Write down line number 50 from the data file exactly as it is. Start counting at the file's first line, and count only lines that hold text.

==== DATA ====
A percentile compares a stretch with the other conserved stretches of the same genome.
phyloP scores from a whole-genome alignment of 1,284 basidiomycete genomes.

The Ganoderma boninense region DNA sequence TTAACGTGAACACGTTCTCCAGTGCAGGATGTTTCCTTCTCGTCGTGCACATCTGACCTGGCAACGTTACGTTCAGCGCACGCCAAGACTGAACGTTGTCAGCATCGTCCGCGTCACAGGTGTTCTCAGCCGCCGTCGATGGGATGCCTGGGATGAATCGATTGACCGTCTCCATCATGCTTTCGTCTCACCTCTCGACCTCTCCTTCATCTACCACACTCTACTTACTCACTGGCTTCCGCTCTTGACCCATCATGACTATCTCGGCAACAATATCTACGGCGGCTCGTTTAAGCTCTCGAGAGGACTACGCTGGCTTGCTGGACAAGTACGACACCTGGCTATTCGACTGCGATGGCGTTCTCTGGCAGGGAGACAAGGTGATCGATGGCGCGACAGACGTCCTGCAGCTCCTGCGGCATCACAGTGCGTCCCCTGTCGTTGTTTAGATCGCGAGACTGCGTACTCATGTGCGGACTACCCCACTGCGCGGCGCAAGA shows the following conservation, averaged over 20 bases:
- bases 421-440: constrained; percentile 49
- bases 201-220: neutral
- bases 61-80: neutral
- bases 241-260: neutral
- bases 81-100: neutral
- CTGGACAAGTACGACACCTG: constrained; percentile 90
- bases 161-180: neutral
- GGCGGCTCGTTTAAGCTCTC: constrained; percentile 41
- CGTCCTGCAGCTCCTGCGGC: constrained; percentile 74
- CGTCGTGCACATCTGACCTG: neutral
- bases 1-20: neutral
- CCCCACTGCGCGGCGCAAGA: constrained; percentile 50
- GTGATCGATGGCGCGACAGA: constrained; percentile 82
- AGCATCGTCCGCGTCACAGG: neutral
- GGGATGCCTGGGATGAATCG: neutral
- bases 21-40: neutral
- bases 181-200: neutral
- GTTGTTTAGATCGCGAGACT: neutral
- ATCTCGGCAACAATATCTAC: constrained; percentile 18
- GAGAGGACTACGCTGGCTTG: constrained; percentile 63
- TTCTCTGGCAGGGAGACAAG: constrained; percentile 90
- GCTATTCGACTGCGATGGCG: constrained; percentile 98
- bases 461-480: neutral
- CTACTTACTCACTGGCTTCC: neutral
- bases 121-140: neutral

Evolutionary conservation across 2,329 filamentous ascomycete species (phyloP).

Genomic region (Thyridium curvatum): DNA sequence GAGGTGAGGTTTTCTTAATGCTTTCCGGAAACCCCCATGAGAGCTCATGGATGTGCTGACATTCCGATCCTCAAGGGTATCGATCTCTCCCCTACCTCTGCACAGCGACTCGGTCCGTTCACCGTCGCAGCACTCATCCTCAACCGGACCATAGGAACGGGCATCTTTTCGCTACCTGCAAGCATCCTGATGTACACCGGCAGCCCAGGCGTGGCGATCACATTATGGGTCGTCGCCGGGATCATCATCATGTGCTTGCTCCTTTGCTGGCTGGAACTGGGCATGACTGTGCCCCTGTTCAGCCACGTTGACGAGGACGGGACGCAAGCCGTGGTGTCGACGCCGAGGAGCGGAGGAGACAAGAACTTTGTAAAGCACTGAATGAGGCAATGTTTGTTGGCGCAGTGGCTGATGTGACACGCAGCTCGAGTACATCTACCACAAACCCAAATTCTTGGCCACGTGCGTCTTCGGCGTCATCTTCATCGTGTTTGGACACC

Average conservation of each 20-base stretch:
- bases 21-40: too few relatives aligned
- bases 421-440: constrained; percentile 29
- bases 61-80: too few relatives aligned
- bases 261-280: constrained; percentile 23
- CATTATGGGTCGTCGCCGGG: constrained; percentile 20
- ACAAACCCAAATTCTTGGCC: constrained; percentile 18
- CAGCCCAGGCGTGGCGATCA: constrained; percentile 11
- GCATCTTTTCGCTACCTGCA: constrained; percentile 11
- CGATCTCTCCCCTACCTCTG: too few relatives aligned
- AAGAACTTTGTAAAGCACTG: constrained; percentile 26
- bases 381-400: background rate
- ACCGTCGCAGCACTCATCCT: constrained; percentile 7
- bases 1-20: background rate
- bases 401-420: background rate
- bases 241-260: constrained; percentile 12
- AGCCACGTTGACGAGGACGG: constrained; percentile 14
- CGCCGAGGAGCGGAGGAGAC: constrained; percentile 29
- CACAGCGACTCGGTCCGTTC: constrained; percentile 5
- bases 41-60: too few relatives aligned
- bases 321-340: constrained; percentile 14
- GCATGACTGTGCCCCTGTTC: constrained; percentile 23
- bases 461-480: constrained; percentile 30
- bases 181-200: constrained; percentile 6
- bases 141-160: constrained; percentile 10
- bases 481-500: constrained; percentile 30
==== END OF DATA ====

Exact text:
- bases 41-60: too few relatives aligned